This past Friday Palmetto Records released an album whose full title is Matt Wilson’s Honey and Salt: Music Inspired by the Poetry of Carl Sandburg. Each of the eighteen tracks is an original composition based on one of Sandburg’s poems, organized into three “chapters,” grouped according to thematic content, and concluding with a two-track “Epilogue.” All of the compositions were by Wilson, who also plays drums in the performing combo:
Matt Wilson (photograph by John Abbott, courtesy of Braithwaite & Katz
The other members are Dawn Thomson (voice and guitar), Ron Miles (cornet), Jeff Lederer (reeds, harmonium, and voice), and Martin Wind (acoustic bass guitar). Those poems that are not sung are read by Wilson, Lederer, and seven “special guests,” who are (in order of “appearance”) Christian McBride, John Scofield, Jack Black, Bill Frisell, Rufus Reid, Joe Lovano, and Carla Bley. For the track based on “Fog,” which may be Sandburg’s best known (and probably shortest) poem, the “reader” is a recording of Sandburg’s own voice.
Honey and Salt is the title of a volume of Sandburg’s poetry that was published in 1963. The poems collected in that volume were written between 1953 and 1963. In other words all of the poems were written after Sandburg’s reputation had been well established; and a Complete Poems volume had already been published in 1950! Honey and Salt was the last publication by Sandburg himself before his death on July 22, 1967; and Wilson planned this album in recognition of the 50th anniversary of the poet’s death. For the record, none of the poems from the Honey and Salt book appear on the Wilson recording.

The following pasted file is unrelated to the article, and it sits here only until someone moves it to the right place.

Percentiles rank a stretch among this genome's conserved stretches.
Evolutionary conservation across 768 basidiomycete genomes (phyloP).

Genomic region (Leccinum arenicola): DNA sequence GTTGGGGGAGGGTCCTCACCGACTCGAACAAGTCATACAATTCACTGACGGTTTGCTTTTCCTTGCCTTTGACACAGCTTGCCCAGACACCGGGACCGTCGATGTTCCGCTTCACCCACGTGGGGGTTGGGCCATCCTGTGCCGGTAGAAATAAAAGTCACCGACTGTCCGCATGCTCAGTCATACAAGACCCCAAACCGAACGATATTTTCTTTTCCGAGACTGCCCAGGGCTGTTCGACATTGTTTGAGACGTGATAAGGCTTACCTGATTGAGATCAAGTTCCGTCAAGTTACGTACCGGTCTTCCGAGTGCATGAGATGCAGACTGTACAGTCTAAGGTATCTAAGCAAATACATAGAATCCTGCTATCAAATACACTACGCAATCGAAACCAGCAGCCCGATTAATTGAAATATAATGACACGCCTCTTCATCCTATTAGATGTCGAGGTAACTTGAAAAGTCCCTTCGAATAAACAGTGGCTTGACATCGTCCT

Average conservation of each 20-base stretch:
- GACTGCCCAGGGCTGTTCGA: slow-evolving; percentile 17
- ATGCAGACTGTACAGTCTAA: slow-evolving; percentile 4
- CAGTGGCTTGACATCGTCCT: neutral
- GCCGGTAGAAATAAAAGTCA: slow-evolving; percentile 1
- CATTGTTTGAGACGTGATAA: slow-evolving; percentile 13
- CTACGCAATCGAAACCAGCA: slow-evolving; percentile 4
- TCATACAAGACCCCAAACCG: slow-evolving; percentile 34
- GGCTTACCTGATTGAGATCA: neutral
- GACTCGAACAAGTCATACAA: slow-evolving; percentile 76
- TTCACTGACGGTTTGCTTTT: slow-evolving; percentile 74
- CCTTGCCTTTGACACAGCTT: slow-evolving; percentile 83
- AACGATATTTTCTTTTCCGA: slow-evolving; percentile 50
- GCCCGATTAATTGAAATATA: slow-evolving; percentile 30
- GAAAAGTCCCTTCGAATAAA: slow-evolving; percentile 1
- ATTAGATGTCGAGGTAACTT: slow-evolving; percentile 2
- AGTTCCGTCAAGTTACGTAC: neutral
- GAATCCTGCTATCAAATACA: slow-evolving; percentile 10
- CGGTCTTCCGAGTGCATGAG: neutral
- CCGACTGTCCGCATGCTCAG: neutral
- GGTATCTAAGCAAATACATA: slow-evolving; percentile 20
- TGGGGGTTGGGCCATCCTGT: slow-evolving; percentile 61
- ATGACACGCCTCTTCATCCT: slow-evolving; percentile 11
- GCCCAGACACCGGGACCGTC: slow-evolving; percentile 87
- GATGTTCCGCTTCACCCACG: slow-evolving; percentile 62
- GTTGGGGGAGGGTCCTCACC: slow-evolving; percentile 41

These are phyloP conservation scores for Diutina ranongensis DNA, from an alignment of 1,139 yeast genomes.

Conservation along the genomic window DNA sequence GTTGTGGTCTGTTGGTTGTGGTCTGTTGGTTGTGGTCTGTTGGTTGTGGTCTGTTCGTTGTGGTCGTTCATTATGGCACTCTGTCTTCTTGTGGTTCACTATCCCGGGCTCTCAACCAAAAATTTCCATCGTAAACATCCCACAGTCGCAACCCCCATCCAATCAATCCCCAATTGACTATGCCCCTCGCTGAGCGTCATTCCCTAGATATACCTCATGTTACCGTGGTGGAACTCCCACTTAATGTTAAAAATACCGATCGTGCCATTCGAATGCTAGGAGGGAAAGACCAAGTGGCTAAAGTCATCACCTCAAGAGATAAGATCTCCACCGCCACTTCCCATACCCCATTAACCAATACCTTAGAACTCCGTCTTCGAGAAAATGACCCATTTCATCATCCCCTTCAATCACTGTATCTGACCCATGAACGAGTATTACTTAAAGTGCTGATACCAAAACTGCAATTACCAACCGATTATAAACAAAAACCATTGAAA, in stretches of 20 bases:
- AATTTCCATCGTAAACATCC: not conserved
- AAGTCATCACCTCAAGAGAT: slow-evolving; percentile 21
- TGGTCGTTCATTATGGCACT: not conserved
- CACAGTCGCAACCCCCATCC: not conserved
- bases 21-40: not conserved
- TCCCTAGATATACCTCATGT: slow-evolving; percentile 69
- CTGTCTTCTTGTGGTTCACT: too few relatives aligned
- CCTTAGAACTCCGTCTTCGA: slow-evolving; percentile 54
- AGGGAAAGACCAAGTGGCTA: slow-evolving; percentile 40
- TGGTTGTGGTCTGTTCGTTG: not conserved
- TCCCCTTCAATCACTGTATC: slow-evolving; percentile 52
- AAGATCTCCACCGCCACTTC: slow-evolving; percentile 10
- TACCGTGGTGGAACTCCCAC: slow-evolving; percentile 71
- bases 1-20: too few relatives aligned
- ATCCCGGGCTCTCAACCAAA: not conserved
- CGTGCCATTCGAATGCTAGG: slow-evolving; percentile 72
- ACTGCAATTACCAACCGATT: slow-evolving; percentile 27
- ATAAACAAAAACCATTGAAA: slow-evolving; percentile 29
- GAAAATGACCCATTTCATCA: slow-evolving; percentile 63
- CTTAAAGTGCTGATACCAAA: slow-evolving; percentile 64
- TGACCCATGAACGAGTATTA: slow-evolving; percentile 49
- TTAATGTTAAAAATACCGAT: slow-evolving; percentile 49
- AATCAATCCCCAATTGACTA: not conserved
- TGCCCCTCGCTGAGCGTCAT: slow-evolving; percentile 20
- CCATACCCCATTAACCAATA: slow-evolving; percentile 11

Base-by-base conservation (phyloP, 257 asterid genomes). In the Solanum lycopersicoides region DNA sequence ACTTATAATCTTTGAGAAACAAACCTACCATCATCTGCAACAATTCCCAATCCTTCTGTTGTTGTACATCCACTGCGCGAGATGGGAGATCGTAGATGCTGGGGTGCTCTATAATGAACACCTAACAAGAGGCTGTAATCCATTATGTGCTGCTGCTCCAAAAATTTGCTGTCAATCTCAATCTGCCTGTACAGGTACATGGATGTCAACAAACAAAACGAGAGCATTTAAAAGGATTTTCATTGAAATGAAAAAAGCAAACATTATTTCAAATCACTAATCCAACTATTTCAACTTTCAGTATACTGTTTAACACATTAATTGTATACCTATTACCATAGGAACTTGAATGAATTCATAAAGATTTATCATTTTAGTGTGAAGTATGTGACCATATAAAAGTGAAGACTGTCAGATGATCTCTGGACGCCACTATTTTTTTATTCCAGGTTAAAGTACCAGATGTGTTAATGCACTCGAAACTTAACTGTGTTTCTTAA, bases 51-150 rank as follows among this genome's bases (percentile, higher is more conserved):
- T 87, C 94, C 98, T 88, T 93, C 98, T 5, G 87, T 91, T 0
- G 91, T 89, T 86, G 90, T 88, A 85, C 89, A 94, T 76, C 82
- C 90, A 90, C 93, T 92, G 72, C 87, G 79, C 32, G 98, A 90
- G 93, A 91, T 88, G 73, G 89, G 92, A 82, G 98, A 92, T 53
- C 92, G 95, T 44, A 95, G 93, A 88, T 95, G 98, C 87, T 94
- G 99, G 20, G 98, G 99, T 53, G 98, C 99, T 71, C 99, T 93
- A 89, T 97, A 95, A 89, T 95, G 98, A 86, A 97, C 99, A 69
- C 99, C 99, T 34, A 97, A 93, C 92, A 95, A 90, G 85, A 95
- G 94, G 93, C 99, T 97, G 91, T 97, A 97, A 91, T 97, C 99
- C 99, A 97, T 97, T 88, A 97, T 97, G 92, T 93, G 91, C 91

This should not be held against Wilson. Sandburg was also a collector of folk music; so he had some very strong thoughts about differentiating text-for-speaking from text-for-reciting. Note that I did not write “text-for-reading” in that last sentence. Every poem in Honey and Salt lends itself to recitation, frequently in highly dramatic ways. One does does not pore over these texts for the subtleties of internal and external connections, as one would have to do in taking on, for example, T. S. Eliot’s Four Quartets. Indeed, because Honey and Salt has only 111 pages, one could imagine that the complete collection could be given a theatrical presentation.
On the other hand, because Sandburg did not write text-for-reading, clarity of delivery is essential to the presentation of any of his poems, including all those predecessors of the Honey and Salt volume that were selected by Wilson. It would be fair to say that all of the narrated tracks on the album are true to Sandburg’s voice; but, unfortunately, the same cannot be said of Thomson’s vocal work. One gets the impression that Thomson worked only from Wilson’s charts, meaning that she never took the trouble to read any of the poems she sang in a speaking voice, cultivating an inner sense of the subtleties in Sandburg’s approach to phrase structure.
As a result, the album, taken as a whole, is a disconcertingly uneven offering. Many of the tracks fire on all cylinders, and Wilson himself should be singled out for accompanying Sandberg’s own voice with drum phrases that impressively echoed the vocal sonorities. On the other hand too many of the tracks tend to get lost at the level of the specific words, obscuring the poetry itself for anyone encountering the text being set for the first time.